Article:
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The Truth About the Fact: An International Journal of Literary Nonfiction

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Location: Los Angeles, California, United States

The Truth About the Fact: A Journal of Literary Nonfiction is an international journal committed to the idea that excellence in the art of letters can play a vital role in transforming the planet we share.

Friday, February 8, 2013

The School of Ignorance

            I had graduated from Gardena High School in June 2008.  It’s one of the worst schools in the Los Angeles Unified School District with a dropout rate of 46%.  Girls get pregnant in freshmen year, boys join gangs and some go to jail for misdemeanors or worst crimes.  Whatever the case is many leave school by the age of sixteen.  People say it depends on the parents or the circle of friends but I think it’s a mixture of both, including the person who decides what choices to commit.  For instance, all of my friends dropped out because they got pregnant and may I add at the same time!  I chose not to go to their parties late at night and I didn’t want to drink or do drugs.  The peer pressure never hit me and I have my parents to thank. 
Although I took honors and AP classes I can’t say that they helped me.  Each one of my classes was extremely easy and I didn’t gain the sufficient knowledge that would prepare me for college.  Most teachers give up caring for their ignorant students because those kids don’t give a damn whether they graduate or not.  The students who actually desire to learn are affected by the majority of idiots who cause the teachers to give up.  Not only does the faculty not care for their students, they also don’t care for their safety.  I’ve experienced numerous lock-downs because of violent actions but I never thought I would fear the outcomes after graduation.
Spring 2011
            I had just finished my shift at the LMU bookstore and since I don’t get signal down there I turned it off.  Once I got out and turned it on I was bombarded with text messages about Jorge, my younger brother.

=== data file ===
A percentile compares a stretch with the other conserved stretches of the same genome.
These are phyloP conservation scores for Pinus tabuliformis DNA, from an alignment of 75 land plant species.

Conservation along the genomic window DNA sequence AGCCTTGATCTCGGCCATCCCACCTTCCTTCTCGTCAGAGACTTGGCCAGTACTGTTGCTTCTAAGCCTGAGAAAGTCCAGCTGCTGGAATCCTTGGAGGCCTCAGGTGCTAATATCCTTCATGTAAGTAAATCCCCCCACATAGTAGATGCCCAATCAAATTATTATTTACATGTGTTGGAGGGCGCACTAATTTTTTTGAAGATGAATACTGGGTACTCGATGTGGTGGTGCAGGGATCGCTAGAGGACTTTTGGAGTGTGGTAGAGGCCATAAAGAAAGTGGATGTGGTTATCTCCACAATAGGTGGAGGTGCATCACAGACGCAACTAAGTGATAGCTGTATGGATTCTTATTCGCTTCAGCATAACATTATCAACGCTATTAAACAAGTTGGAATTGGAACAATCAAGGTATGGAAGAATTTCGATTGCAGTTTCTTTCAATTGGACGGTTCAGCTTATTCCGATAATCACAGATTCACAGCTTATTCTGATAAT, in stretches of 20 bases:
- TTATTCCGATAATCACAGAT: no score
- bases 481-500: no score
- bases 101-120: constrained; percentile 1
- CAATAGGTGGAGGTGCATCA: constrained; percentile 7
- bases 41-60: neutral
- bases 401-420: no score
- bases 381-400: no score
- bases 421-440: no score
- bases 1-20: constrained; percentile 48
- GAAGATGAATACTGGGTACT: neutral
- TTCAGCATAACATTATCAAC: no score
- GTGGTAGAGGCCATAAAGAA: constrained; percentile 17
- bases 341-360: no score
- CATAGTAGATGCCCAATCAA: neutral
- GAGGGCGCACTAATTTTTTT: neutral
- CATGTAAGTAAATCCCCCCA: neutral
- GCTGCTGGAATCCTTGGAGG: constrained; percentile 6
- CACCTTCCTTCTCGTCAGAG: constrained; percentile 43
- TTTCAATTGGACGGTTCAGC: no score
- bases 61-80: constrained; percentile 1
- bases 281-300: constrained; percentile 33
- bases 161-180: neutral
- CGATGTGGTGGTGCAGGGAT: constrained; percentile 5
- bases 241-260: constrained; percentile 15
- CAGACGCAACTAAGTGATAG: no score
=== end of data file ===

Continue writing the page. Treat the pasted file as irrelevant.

“Hey is Jorge okay?”  “Did Jorge call you?”  “How is Jorge?” 
            I immediately freak out and texted everyone, “What the hell happen?”  The first to answer was Kristina, “There was a shooting at school and it’s on lock-down!”  “What!?  Do you know anything else?”  “No”, she sadly responds.  I didn’t have a car at the time so I was desperate to leave campus.  The only thing I thought of was calling my mom.  “Mom!  There was a shooting at Jorge’s school.”  She cut me off before I could continue, “OH MY GOD! I’m leaving!”  Somewhat relieved I take a deep breath and I realized I could have called Jorge.  The phone rang and I could hear how fast my heart was beating.  I was getting desperate because he didn’t answer but finally, “Hello?”  “Hey are you ok?”  “Yea I’m fine.  The shooting was next door”, he replies.  Though I knew he was okay I still feared for his safety since I didn’t know what happened to the shooter. After I was done talking to him I ran to the library to see if I could find any news online.  I came across images of the young boy being pinned to the ground by the SWAT team. 
            Eventually I learned that the boy had brought a gun to school because he feared a local gang might hurt him.  Once in class he dropped his backpack and the gun went off piercing a boy’s neck and skidded through a girl’s head.  From what I heard the boy recovered but the girl didn’t.  The next day each student was searched before entering school but soon after there was no security measures taken and it continues to be a very violent school.

Gardena High School Survivor,


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